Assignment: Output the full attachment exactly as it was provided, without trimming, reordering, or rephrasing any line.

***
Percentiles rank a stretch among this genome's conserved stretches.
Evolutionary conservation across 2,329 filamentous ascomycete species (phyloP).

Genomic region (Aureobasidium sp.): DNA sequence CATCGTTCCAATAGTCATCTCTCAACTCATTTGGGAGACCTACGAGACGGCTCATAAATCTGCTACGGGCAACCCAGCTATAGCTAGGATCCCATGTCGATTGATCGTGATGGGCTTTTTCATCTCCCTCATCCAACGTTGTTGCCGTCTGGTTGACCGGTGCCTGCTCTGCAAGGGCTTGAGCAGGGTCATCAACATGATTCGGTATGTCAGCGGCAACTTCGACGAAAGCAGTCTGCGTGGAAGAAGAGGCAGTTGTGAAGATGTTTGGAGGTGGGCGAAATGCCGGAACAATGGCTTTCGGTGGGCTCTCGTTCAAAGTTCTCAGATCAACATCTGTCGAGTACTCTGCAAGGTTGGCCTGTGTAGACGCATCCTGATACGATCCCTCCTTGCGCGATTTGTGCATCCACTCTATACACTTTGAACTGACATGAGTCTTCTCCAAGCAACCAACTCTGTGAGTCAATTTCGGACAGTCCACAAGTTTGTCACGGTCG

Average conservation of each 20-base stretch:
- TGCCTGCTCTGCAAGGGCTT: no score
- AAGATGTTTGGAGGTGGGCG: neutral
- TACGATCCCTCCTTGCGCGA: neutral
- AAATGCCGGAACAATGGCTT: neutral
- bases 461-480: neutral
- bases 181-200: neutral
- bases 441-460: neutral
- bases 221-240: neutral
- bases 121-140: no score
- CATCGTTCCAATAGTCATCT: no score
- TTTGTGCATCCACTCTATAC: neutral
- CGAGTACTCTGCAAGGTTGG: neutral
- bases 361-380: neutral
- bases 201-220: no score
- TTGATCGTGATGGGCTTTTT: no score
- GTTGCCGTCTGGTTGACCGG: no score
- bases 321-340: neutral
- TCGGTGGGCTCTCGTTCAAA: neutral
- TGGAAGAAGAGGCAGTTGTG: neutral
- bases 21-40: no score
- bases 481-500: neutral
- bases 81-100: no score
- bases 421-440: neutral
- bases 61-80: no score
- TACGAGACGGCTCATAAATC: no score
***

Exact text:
Percentiles rank a stretch among this genome's conserved stretches.
Evolutionary conservation across 2,329 filamentous ascomycete species (phyloP).

Genomic region (Aureobasidium sp.): DNA sequence CATCGTTCCAATAGTCATCTCTCAACTCATTTGGGAGACCTACGAGACGGCTCATAAATCTGCTACGGGCAACCCAGCTATAGCTAGGATCCCATGTCGATTGATCGTGATGGGCTTTTTCATCTCCCTCATCCAACGTTGTTGCCGTCTGGTTGACCGGTGCCTGCTCTGCAAGGGCTTGAGCAGGGTCATCAACATGATTCGGTATGTCAGCGGCAACTTCGACGAAAGCAGTCTGCGTGGAAGAAGAGGCAGTTGTGAAGATGTTTGGAGGTGGGCGAAATGCCGGAACAATGGCTTTCGGTGGGCTCTCGTTCAAAGTTCTCAGATCAACATCTGTCGAGTACTCTGCAAGGTTGGCCTGTGTAGACGCATCCTGATACGATCCCTCCTTGCGCGATTTGTGCATCCACTCTATACACTTTGAACTGACATGAGTCTTCTCCAAGCAACCAACTCTGTGAGTCAATTTCGGACAGTCCACAAGTTTGTCACGGTCG

Average conservation of each 20-base stretch:
- TGCCTGCTCTGCAAGGGCTT: no score
- AAGATGTTTGGAGGTGGGCG: neutral
- TACGATCCCTCCTTGCGCGA: neutral
- AAATGCCGGAACAATGGCTT: neutral
- bases 461-480: neutral
- bases 181-200: neutral
- bases 441-460: neutral
- bases 221-240: neutral
- bases 121-140: no score
- CATCGTTCCAATAGTCATCT: no score
- TTTGTGCATCCACTCTATAC: neutral
- CGAGTACTCTGCAAGGTTGG: neutral
- bases 361-380: neutral
- bases 201-220: no score
- TTGATCGTGATGGGCTTTTT: no score
- GTTGCCGTCTGGTTGACCGG: no score
- bases 321-340: neutral
- TCGGTGGGCTCTCGTTCAAA: neutral
- TGGAAGAAGAGGCAGTTGTG: neutral
- bases 21-40: no score
- bases 481-500: neutral
- bases 81-100: no score
- bases 421-440: neutral
- bases 61-80: no score
- TACGAGACGGCTCATAAATC: no score